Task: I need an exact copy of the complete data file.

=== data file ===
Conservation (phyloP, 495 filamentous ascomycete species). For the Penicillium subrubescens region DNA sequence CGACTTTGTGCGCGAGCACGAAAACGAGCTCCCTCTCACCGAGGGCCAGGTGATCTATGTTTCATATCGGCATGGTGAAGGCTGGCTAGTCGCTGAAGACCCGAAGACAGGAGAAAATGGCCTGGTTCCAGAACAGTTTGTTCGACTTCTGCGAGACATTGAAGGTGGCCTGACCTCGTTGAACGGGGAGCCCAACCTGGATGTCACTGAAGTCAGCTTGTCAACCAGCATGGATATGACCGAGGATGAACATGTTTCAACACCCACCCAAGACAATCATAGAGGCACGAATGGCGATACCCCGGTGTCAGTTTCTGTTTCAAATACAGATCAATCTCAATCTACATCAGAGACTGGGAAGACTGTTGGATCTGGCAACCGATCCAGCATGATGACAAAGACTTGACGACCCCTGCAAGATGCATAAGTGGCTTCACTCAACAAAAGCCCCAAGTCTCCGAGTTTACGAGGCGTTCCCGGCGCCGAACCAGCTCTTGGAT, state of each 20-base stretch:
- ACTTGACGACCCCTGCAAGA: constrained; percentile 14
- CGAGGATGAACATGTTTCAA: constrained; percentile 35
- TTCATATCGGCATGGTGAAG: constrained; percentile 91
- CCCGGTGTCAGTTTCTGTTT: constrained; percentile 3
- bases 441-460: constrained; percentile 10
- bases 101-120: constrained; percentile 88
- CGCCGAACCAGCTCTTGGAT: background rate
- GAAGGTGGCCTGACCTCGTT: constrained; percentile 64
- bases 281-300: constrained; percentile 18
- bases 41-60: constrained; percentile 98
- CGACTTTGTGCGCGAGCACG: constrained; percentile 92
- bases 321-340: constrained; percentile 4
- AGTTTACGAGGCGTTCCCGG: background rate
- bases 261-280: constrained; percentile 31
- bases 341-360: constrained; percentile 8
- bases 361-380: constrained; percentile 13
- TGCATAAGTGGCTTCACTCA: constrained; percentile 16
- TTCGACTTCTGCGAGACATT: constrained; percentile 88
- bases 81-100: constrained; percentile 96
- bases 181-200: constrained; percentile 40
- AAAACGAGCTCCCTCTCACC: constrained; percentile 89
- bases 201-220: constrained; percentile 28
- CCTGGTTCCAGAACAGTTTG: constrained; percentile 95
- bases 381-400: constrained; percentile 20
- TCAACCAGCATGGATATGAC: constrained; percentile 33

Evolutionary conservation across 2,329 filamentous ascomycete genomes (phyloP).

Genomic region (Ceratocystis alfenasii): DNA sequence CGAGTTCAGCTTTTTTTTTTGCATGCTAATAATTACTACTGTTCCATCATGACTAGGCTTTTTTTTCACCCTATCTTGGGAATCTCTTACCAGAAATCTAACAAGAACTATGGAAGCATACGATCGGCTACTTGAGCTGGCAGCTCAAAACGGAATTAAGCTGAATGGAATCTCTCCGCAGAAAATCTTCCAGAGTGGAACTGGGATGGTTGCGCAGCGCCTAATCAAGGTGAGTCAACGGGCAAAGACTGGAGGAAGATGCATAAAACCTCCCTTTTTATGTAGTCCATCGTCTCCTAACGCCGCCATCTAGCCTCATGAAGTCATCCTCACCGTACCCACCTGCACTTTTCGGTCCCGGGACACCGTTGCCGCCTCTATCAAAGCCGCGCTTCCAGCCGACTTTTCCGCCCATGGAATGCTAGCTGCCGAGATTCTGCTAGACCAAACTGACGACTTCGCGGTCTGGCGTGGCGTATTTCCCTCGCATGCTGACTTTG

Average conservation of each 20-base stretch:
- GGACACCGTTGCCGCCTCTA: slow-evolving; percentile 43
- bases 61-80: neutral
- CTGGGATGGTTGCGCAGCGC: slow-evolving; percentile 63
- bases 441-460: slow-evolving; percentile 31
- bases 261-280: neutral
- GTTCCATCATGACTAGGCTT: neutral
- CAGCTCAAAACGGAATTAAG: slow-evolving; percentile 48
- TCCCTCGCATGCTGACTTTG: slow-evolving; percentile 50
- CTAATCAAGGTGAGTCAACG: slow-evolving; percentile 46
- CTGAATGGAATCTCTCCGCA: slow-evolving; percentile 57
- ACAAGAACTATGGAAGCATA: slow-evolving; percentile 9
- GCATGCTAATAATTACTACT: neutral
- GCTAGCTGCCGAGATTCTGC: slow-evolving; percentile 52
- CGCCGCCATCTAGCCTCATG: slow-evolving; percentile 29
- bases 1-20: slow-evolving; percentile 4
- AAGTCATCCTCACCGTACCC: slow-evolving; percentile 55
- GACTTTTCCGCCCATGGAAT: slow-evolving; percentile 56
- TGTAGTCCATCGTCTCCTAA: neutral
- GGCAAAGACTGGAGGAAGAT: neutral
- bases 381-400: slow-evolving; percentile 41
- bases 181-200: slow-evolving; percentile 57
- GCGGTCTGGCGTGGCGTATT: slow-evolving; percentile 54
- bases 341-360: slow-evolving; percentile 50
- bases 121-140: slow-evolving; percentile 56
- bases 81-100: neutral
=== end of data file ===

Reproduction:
Conservation (phyloP, 495 filamentous ascomycete species). For the Penicillium subrubescens region DNA sequence CGACTTTGTGCGCGAGCACGAAAACGAGCTCCCTCTCACCGAGGGCCAGGTGATCTATGTTTCATATCGGCATGGTGAAGGCTGGCTAGTCGCTGAAGACCCGAAGACAGGAGAAAATGGCCTGGTTCCAGAACAGTTTGTTCGACTTCTGCGAGACATTGAAGGTGGCCTGACCTCGTTGAACGGGGAGCCCAACCTGGATGTCACTGAAGTCAGCTTGTCAACCAGCATGGATATGACCGAGGATGAACATGTTTCAACACCCACCCAAGACAATCATAGAGGCACGAATGGCGATACCCCGGTGTCAGTTTCTGTTTCAAATACAGATCAATCTCAATCTACATCAGAGACTGGGAAGACTGTTGGATCTGGCAACCGATCCAGCATGATGACAAAGACTTGACGACCCCTGCAAGATGCATAAGTGGCTTCACTCAACAAAAGCCCCAAGTCTCCGAGTTTACGAGGCGTTCCCGGCGCCGAACCAGCTCTTGGAT, state of each 20-base stretch:
- ACTTGACGACCCCTGCAAGA: constrained; percentile 14
- CGAGGATGAACATGTTTCAA: constrained; percentile 35
- TTCATATCGGCATGGTGAAG: constrained; percentile 91
- CCCGGTGTCAGTTTCTGTTT: constrained; percentile 3
- bases 441-460: constrained; percentile 10
- bases 101-120: constrained; percentile 88
- CGCCGAACCAGCTCTTGGAT: background rate
- GAAGGTGGCCTGACCTCGTT: constrained; percentile 64
- bases 281-300: constrained; percentile 18
- bases 41-60: constrained; percentile 98
- CGACTTTGTGCGCGAGCACG: constrained; percentile 92
- bases 321-340: constrained; percentile 4
- AGTTTACGAGGCGTTCCCGG: background rate
- bases 261-280: constrained; percentile 31
- bases 341-360: constrained; percentile 8
- bases 361-380: constrained; percentile 13
- TGCATAAGTGGCTTCACTCA: constrained; percentile 16
- TTCGACTTCTGCGAGACATT: constrained; percentile 88
- bases 81-100: constrained; percentile 96
- bases 181-200: constrained; percentile 40
- AAAACGAGCTCCCTCTCACC: constrained; percentile 89
- bases 201-220: constrained; percentile 28
- CCTGGTTCCAGAACAGTTTG: constrained; percentile 95
- bases 381-400: constrained; percentile 20
- TCAACCAGCATGGATATGAC: constrained; percentile 33

Evolutionary conservation across 2,329 filamentous ascomycete genomes (phyloP).

Genomic region (Ceratocystis alfenasii): DNA sequence CGAGTTCAGCTTTTTTTTTTGCATGCTAATAATTACTACTGTTCCATCATGACTAGGCTTTTTTTTCACCCTATCTTGGGAATCTCTTACCAGAAATCTAACAAGAACTATGGAAGCATACGATCGGCTACTTGAGCTGGCAGCTCAAAACGGAATTAAGCTGAATGGAATCTCTCCGCAGAAAATCTTCCAGAGTGGAACTGGGATGGTTGCGCAGCGCCTAATCAAGGTGAGTCAACGGGCAAAGACTGGAGGAAGATGCATAAAACCTCCCTTTTTATGTAGTCCATCGTCTCCTAACGCCGCCATCTAGCCTCATGAAGTCATCCTCACCGTACCCACCTGCACTTTTCGGTCCCGGGACACCGTTGCCGCCTCTATCAAAGCCGCGCTTCCAGCCGACTTTTCCGCCCATGGAATGCTAGCTGCCGAGATTCTGCTAGACCAAACTGACGACTTCGCGGTCTGGCGTGGCGTATTTCCCTCGCATGCTGACTTTG

Average conservation of each 20-base stretch:
- GGACACCGTTGCCGCCTCTA: slow-evolving; percentile 43
- bases 61-80: neutral
- CTGGGATGGTTGCGCAGCGC: slow-evolving; percentile 63
- bases 441-460: slow-evolving; percentile 31
- bases 261-280: neutral
- GTTCCATCATGACTAGGCTT: neutral
- CAGCTCAAAACGGAATTAAG: slow-evolving; percentile 48
- TCCCTCGCATGCTGACTTTG: slow-evolving; percentile 50
- CTAATCAAGGTGAGTCAACG: slow-evolving; percentile 46
- CTGAATGGAATCTCTCCGCA: slow-evolving; percentile 57
- ACAAGAACTATGGAAGCATA: slow-evolving; percentile 9
- GCATGCTAATAATTACTACT: neutral
- GCTAGCTGCCGAGATTCTGC: slow-evolving; percentile 52
- CGCCGCCATCTAGCCTCATG: slow-evolving; percentile 29
- bases 1-20: slow-evolving; percentile 4
- AAGTCATCCTCACCGTACCC: slow-evolving; percentile 55
- GACTTTTCCGCCCATGGAAT: slow-evolving; percentile 56
- TGTAGTCCATCGTCTCCTAA: neutral
- GGCAAAGACTGGAGGAAGAT: neutral
- bases 381-400: slow-evolving; percentile 41
- bases 181-200: slow-evolving; percentile 57
- GCGGTCTGGCGTGGCGTATT: slow-evolving; percentile 54
- bases 341-360: slow-evolving; percentile 50
- bases 121-140: slow-evolving; percentile 56
- bases 81-100: neutral